By Janie Southard
ST. MARYS -- Ron and Ruth Langsdon will add some worldclass sparkle to the Mercer County Library in Celina next week when they donate more than 300 mineral specimens from their personal collection.
The rural St. Marys couple have been collecting minerals for more than 15 years -- from their own living room.
"(Mineral dealers) contact us, and many come right to the house," Ron Langsdon, who owns Fluid Power Assembly Corp. in St Marys, told The Daily Standard on Thursday. The couple have never hunted minerals in the field.
Seated in their comfortable living room, which features large and small mineral varieties from delicate pastels of pink and lavender to deep, rich midnight blue and sea green, the couple said they cleared out minerals from a couple other rooms as they put together the library donation.
Some of the geodes, which stand more than five feet tall, are filled with varying hues of purple amethyst. Others of the minerals are very rare, some coming from mines now closed or countries that are just now opening their borders to collectors. "The red rhodochrosite at the library is a very fine specimen because of its deep color. That's the test -- the deeper red the better. This particular one is from the Sweet Home Mine in Colorado, which is closed," he said.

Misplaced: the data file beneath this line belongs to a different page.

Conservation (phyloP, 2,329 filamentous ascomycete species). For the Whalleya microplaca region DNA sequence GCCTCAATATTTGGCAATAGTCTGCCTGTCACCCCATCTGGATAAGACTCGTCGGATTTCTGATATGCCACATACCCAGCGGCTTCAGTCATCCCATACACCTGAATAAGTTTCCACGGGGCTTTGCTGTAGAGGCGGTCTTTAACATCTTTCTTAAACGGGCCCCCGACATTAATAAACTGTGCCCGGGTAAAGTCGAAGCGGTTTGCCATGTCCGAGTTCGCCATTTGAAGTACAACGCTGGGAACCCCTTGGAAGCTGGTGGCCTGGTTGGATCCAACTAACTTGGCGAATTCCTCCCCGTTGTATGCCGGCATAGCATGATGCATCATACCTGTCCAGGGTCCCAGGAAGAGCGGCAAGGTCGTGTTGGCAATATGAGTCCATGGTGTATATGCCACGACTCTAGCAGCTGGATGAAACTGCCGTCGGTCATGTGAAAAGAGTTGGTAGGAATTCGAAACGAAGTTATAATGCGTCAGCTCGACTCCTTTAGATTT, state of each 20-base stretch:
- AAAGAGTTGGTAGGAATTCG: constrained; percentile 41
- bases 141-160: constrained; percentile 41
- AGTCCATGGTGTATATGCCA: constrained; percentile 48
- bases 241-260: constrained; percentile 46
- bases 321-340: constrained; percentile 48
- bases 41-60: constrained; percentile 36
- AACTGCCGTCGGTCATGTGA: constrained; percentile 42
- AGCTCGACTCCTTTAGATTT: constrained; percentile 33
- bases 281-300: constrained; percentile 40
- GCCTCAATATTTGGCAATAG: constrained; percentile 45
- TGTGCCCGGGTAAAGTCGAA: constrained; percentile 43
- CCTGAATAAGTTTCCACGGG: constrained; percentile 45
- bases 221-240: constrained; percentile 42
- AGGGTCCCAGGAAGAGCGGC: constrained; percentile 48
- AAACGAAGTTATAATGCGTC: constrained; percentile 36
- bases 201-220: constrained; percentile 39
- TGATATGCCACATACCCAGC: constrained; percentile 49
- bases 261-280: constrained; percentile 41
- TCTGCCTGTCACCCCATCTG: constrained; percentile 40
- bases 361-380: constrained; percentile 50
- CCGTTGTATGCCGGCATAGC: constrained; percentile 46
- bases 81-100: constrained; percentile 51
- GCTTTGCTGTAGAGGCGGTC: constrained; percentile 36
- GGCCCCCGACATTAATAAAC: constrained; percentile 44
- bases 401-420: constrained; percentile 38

The Colorado Geological Survey Web site says rhodocrosite is not considered a gemstone, even though the deep rose-red examples of the crystals are valued at several thousand dollars.
The value of gemstones is directly related to their value as jewelry. Rhodochrosites, even with their remarkable color, are too soft to be cut, so their jewelry value is limited.
Ken Strickland, retired professor of geology at Wright State University-Lake Campus, is in process of appraising the collection at the Langsdons' request.
"Their collection rivals most major museums' collection. You won't find better quality at the Field Museum (Chicago) or the Smithsonian," Strickland said.
The big geodes with amethyst are fairly common in Brazil, he said.
"But that fact does not detract from the fact that they are truly stunning, just incredible," he added.
As the world has shrunk, the geologist commented, collectors are starting to import minerals from China and India.
"Some of these are so rare they aren't even in our mineralogy textbooks. The Langsdons have several of these," he said.
One of the multitude of interesting minerals in the Langdons' personal collection, which now numbers in the thousands, is the common pyrite (fool's gold) about the size of an egg.
"This was found under downtown Indianapolis and I bought it for $12 from a well-known Indiana collector," Ron Langsdon said, adding the mineral was there long, long before Indianapolis was ever thought of.
The Langsdons first offered their collection to the Community Public Library in St. Marys, but because of space constraints as well as insurance and security concerns, that library board declined the offer.
Pleased to receive the remarkable collection, the Mercer County library board and staff commissioned graphics, and library board member Ralph Liette, Chickasaw, designed, created and installed the seven solid oak cases complete with low-voltage lighting.
The graphic design above the collection was painted by Theresa Walters of Celina.
Opening night and dedication of the collection is set for Tuesday from 7 to 8:30 p.m. Refreshments will be served following the ceremonies and the public is welcome.